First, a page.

As reported exclusively by KitGuru early this year, the first central processing units based on the Broadwell micro-architecture will be aimed at ultra-low-power and small form-factor devices and will reach the market in the third quarter. This information was confirmed again this week when a web-site published Intel’s launch schedule for the Broadwell family of chips for client computers.
The first Core i 5000Y-sequence “Broadwell” microprocessors will be released between the 37th and the 40th weeks of the year 2014 (i.e., in September), according to alleged Intel Broadwell launch schedule published by the Chinese version of the VR-Zone web-site. Shortly after that – between the 42nd and the 47th weeks of the year (from mid-October to mid-November) – the world’s largest chipmaker plans to release the Core i 5000U-sequence of chips, according to the schedule. Other microprocessors from the Broadwell family will follow on only in 2015.
The first wave of the Broadwell processors will belong to the so-called Y-series of offerings, which have extremely low thermal design power, 11.5W in case of the current-gen chips. The Core i-series 5000Y chips (BDW-Y 2+2) will feature two x86 cores with Hyper-Threading, Intel HD Graphics with 24 execution units, 3MB of cache, dual-channel memory controller as well as core-logic placed on the same piece of substrate as the processor. At present such chips undergo various qualification tests at PC makers.
The second wave of the Broadwell-based offerings will fit into the U-series microprocessors, which feature thermal design power between 15W and 28W and are aimed at thin and mainstream laptops. The Core i-series 5000U system-on-chips (SoC) (BDW-U 2+2) will have similar configuration as the ultra-low-power products: two cores with HT, Intel HD graphics with 24 execution units, 3MB of cache, dual-channel DDR3 DRAM controller and integrated core-logic.
The third wave of the Broadwell microprocessors will be available in February or March, 2015. These system-on-chips will also fit into the Core i-series 5000U line. Unlike the first two versions of the Broadwell, the BDW-U 2+3 dual-core chips will feature advanced GT3 graphics core with 48 execution units.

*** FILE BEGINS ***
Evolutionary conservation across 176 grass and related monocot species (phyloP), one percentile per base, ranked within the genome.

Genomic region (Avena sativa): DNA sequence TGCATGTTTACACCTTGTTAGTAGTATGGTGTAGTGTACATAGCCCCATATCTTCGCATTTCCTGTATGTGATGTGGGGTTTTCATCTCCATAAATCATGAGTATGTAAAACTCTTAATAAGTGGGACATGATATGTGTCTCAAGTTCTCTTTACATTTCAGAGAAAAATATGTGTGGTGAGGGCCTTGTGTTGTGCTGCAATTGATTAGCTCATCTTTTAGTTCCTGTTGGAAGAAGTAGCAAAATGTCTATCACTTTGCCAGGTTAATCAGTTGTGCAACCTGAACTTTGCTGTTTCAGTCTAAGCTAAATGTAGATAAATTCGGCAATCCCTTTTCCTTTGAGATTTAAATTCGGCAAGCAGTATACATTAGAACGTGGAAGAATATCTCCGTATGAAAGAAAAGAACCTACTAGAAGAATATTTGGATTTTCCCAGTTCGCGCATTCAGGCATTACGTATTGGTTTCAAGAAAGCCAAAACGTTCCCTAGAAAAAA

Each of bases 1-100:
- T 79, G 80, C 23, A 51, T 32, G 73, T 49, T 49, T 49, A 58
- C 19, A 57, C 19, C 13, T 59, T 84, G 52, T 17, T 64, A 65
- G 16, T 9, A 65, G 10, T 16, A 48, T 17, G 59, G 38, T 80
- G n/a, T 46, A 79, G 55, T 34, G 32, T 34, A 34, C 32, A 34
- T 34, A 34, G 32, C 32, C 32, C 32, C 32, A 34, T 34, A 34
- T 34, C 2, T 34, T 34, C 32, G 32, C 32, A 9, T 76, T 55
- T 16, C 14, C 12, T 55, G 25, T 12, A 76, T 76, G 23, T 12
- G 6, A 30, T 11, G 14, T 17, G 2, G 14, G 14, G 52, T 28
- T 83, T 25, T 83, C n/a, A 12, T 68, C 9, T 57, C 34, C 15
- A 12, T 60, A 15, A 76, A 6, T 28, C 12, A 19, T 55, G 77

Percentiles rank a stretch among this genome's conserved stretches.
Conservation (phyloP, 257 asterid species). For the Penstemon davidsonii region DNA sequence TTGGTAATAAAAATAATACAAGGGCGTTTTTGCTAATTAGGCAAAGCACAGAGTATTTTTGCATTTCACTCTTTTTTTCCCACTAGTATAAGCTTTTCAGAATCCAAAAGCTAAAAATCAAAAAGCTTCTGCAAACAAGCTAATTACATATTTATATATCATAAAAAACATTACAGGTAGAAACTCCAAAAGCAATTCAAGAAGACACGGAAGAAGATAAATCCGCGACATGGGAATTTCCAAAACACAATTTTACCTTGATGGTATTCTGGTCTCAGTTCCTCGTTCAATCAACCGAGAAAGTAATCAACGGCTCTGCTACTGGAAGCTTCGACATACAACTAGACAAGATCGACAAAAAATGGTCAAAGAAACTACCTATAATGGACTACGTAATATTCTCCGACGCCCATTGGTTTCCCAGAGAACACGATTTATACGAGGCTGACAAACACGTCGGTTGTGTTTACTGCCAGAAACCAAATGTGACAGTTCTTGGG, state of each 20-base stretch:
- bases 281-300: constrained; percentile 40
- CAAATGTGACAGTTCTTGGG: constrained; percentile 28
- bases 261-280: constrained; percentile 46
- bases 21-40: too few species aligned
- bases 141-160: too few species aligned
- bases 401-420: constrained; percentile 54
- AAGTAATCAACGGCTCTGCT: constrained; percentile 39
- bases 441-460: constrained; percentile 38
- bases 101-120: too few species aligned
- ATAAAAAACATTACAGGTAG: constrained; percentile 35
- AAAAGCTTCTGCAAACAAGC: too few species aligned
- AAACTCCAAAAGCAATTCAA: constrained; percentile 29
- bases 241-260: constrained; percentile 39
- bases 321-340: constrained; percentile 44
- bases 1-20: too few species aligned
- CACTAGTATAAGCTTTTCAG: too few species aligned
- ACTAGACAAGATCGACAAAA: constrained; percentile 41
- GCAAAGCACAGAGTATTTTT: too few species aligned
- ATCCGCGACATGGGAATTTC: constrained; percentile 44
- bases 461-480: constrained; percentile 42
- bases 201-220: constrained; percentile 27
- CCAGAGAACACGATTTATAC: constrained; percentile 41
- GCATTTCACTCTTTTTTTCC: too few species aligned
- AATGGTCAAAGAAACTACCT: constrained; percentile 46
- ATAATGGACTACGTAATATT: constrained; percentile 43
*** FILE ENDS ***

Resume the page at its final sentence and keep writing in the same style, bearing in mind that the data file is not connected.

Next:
As it appears, when it comes to the code-named Broadwell, Intel's first family of central processing units made using 14nm fabrication process, the company decided to address the ultra-low-power and low-power devices first and keep the Haswell Refresh microprocessors for mainstream personal computers until higher-performance 14nm chips arrive. Such approach allows the company to start manufacturing the commercial Broadwell processors from the smallest versions of the products with two cores and simplistic graphics engine. Such tactic allows the company to ensure maximum production yield.
Intel did not comment on the news-story.
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KitGuru Says: It is unknown whether Intel will keep the 11.5W thermal design power (TDP) for the Broadwell Y-series (BDW-Y), or will try to lower it by a couple of watts. What is truly interesting is whether Intel will attempt to further cut-down scenario design power (SDP) of special versions of Broadwell-Y designed for fanless tablets and 2-in-1s from current 4.5W (in case of the Core i5-4202Y and the Core i3-4012Y) to something even lower. If the company manages to further reduce SDP, then we should expect iPad-like tablets based on fully-fledged high-performance x86 microprocessors.